And so it is that he has linked up with Toulon now – a little late for comfort perhaps, but in time, just about, to test what is left of the best of himself in the rough, rugged, endlessly fascinating environment of the French Top 14 championship. Philippe Saint-André, the coach who showed the initial interest, is no longer in charge down there on the shores of the Mediterranean: instead, Shaw finds himself at the beck and call of Bernard Laporte, every bit as demanding a boss as Saint-André, if not more. "He's an interesting one, is Bernard," the Englishman acknowledges with a smile. "I don't think it will be one of those quiet, comfortable seasons where nothing much happens."

The move might not have happened at all. At one stage during the summer, Shaw was close to ending his 14-year association with Wasps and joining Bath, but the notion of leaving London for more of the same halfway along the M4 did not have his family falling over themselves with excitement. "If I'd joined, I'd have been commuting," he says. "My wife made that very clear." Then, shortly before leaving for New Zealand in August, he applied his thumbprint to a new one-year deal at Adams Park, where the Welsh coaches David Young and Paul Turner had taken up residence. So what happened?

"I'd had a few approaches from various people before the World Cup, there'd been a lot of to-ing and fro-ing, and it wasn't before the day I flew out with England that I put pen to paper with Wasps," he says. "It was very much a last-minute thing. And when I got back from the tournament and did my first week's training, nothing felt right about the decision I'd made. It seemed to me that a new generation was in place at the club, that my generation had gone. I felt as though I knew about two people, and it shouldn't be like that when you've spent such a large part of your career in one place.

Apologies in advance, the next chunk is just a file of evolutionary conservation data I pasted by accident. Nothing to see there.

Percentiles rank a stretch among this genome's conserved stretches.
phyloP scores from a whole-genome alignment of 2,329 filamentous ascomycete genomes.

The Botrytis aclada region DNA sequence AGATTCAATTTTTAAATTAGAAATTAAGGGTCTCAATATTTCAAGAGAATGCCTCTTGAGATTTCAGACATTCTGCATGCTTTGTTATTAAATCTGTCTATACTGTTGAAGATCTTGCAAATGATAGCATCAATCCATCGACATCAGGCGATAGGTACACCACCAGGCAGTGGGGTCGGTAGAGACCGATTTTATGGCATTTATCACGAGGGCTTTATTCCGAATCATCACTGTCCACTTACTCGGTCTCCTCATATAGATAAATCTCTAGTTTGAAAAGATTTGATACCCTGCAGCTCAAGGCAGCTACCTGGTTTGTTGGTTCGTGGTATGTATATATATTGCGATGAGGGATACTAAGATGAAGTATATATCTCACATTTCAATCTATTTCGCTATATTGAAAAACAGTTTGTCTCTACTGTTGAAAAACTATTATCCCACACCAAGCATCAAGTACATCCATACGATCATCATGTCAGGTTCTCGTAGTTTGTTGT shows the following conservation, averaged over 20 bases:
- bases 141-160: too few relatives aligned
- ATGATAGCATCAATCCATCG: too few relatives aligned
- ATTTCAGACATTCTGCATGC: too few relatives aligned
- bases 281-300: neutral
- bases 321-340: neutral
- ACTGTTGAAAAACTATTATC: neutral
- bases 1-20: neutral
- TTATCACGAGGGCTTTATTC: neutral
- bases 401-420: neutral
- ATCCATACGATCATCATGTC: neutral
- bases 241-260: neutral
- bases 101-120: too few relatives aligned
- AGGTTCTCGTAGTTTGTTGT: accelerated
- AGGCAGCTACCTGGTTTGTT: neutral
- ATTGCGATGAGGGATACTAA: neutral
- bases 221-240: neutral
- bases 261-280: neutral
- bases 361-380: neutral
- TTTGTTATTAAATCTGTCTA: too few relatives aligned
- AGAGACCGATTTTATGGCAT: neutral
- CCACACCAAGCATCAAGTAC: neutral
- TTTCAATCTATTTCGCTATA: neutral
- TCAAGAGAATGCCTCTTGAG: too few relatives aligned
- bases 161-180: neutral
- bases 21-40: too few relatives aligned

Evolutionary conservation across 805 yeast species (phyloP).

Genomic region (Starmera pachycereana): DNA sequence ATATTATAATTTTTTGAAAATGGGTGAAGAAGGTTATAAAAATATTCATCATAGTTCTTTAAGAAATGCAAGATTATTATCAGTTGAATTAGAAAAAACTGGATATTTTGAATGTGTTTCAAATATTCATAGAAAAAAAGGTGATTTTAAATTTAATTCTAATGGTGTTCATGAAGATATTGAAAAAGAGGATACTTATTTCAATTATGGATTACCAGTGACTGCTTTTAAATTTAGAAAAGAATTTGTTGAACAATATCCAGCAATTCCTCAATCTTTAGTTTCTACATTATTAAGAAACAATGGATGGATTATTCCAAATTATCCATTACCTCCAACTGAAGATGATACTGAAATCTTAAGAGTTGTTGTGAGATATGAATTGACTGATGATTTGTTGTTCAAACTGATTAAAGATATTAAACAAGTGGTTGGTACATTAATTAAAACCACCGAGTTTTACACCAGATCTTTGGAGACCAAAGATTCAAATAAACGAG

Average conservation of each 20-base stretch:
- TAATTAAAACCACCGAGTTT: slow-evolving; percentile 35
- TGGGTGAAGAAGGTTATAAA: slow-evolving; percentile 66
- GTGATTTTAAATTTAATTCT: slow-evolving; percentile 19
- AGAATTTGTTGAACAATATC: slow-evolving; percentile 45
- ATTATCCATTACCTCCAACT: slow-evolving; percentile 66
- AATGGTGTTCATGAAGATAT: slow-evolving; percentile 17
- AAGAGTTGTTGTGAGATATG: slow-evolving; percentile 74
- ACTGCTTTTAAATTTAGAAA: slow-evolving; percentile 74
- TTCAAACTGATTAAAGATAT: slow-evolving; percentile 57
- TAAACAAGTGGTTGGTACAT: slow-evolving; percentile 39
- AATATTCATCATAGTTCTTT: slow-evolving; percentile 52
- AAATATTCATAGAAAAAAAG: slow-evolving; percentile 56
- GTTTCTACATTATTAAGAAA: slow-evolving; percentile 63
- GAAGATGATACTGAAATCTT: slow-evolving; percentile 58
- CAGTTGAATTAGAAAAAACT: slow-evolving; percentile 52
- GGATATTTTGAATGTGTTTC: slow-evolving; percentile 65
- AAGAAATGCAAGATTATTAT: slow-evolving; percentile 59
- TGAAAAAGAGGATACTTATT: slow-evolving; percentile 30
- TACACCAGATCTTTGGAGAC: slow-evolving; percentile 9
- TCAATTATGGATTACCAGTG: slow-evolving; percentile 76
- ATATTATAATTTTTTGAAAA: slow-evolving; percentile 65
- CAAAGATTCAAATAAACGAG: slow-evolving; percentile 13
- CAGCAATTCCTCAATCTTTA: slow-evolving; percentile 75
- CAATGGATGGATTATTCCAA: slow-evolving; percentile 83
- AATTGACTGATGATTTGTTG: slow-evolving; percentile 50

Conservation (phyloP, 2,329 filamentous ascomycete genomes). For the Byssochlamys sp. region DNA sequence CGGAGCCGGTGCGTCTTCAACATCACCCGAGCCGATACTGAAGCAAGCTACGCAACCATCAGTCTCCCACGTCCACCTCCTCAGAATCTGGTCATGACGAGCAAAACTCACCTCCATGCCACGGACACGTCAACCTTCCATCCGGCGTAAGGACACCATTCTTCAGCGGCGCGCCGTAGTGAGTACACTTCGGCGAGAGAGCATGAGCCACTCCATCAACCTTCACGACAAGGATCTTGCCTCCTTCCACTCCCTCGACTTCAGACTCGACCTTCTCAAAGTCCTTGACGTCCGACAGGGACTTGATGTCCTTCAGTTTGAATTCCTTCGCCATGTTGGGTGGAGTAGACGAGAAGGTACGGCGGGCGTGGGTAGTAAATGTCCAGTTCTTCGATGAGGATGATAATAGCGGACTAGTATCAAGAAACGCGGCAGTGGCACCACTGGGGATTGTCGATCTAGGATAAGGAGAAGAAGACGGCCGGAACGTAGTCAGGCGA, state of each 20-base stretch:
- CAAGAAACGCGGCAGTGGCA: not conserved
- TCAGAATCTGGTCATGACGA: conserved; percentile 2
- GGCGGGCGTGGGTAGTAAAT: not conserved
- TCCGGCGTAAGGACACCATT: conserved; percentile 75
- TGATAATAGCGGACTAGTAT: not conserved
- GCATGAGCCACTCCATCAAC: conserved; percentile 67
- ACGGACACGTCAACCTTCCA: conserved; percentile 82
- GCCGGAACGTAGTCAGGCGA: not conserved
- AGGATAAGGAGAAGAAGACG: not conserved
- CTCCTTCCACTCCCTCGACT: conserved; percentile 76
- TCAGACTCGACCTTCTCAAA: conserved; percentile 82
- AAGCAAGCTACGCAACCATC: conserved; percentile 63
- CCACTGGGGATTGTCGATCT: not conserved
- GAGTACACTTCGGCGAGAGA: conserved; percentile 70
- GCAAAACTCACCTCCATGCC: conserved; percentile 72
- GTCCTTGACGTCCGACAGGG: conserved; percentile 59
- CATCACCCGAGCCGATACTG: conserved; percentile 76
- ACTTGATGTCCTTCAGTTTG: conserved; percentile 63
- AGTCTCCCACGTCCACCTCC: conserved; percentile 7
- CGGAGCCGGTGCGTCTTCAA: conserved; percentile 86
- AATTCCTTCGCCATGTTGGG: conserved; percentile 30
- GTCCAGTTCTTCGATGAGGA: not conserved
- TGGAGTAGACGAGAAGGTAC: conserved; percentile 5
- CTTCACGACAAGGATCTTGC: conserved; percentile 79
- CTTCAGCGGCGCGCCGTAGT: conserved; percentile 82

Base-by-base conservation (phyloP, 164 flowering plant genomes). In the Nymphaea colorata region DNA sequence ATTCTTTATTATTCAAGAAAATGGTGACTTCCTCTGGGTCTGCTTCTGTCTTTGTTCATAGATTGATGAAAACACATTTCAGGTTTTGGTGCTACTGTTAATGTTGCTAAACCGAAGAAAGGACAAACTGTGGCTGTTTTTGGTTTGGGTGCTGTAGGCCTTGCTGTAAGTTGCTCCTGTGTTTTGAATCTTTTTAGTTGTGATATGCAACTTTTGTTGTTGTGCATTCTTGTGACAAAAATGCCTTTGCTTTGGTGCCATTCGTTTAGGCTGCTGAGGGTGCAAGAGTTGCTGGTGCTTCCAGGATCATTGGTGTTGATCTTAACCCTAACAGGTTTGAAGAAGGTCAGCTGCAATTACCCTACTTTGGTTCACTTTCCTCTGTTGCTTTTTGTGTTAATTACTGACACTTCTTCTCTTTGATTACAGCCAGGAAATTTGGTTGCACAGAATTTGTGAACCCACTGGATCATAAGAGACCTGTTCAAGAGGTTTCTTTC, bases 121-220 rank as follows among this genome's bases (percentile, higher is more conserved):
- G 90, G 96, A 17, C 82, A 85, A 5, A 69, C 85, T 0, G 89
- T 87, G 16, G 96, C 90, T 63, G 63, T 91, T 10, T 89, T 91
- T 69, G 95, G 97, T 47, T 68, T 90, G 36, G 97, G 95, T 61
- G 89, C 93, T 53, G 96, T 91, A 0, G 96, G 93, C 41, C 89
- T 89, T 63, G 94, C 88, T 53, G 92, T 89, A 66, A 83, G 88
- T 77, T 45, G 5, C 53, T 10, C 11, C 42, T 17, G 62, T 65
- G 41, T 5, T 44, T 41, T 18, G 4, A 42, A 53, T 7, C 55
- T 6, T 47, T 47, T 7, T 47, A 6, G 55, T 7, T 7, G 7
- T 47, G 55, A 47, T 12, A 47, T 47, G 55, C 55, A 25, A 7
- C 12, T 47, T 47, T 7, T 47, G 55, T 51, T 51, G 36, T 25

"Basically, I just wasn't there emotionally any more. I spoke to Dai Young, one to one, and said: 'Sorry, but this isn't what I want at this stage of my career.' I also spoke to Mark Rigby, the chairman. Both of them were very respectful, which helped. I didn't want to stay in the Premiership – I was much more interested in a complete change of lifestyle – so when I heard on the grapevine that Toulon might be interested in me as what they call a 'medical joker', someone they could add to the squad to cover for injuries, it set me thinking. I watched a couple of games, realised immediately what a fantastic environment it was and that was that."

He has yet to play for his new club – "I was particularly keen to accept this invitation from the Barbarians because I don't know what might lay ahead and it might be the last chance I get to play at Twickenham" – but is available for next weekend's intriguing little rumble with Toulouse at Stade Felix-Mayol. Is that it, then? Is England rugby in particular, not to mention English rugby in general, now in the past tense?

"If you're asking me whether I've retired from international rugby, the answer is no," he says, adding that he is perfectly aware of the edict from Twickenham that foreign-based players are very unlikely to be considered for red-rose duty. "If the rules stop me playing for England, or if the powers that be decide for whatever reason that I'm no longer an England candidate, I'll have to accept it. It would be nice to carry on and I think I'm still good enough to do so, but if someone takes a different view, I'll understand totally."

And the Rugby Football Union, official No 1 laughing stock of world sport? Where in God's name do they go from here? Shaw sighs. "Whatever systems have worked for England before, whatever systems work for teams in other parts of the world...that is irrelevant," he says. "What needs to happen is for someone to be appointed for the best reasons and given proper licence to pull in the people of his choosing, not just technical coaches but fitness and medical staff. We don't need to go through all this again, that's for sure."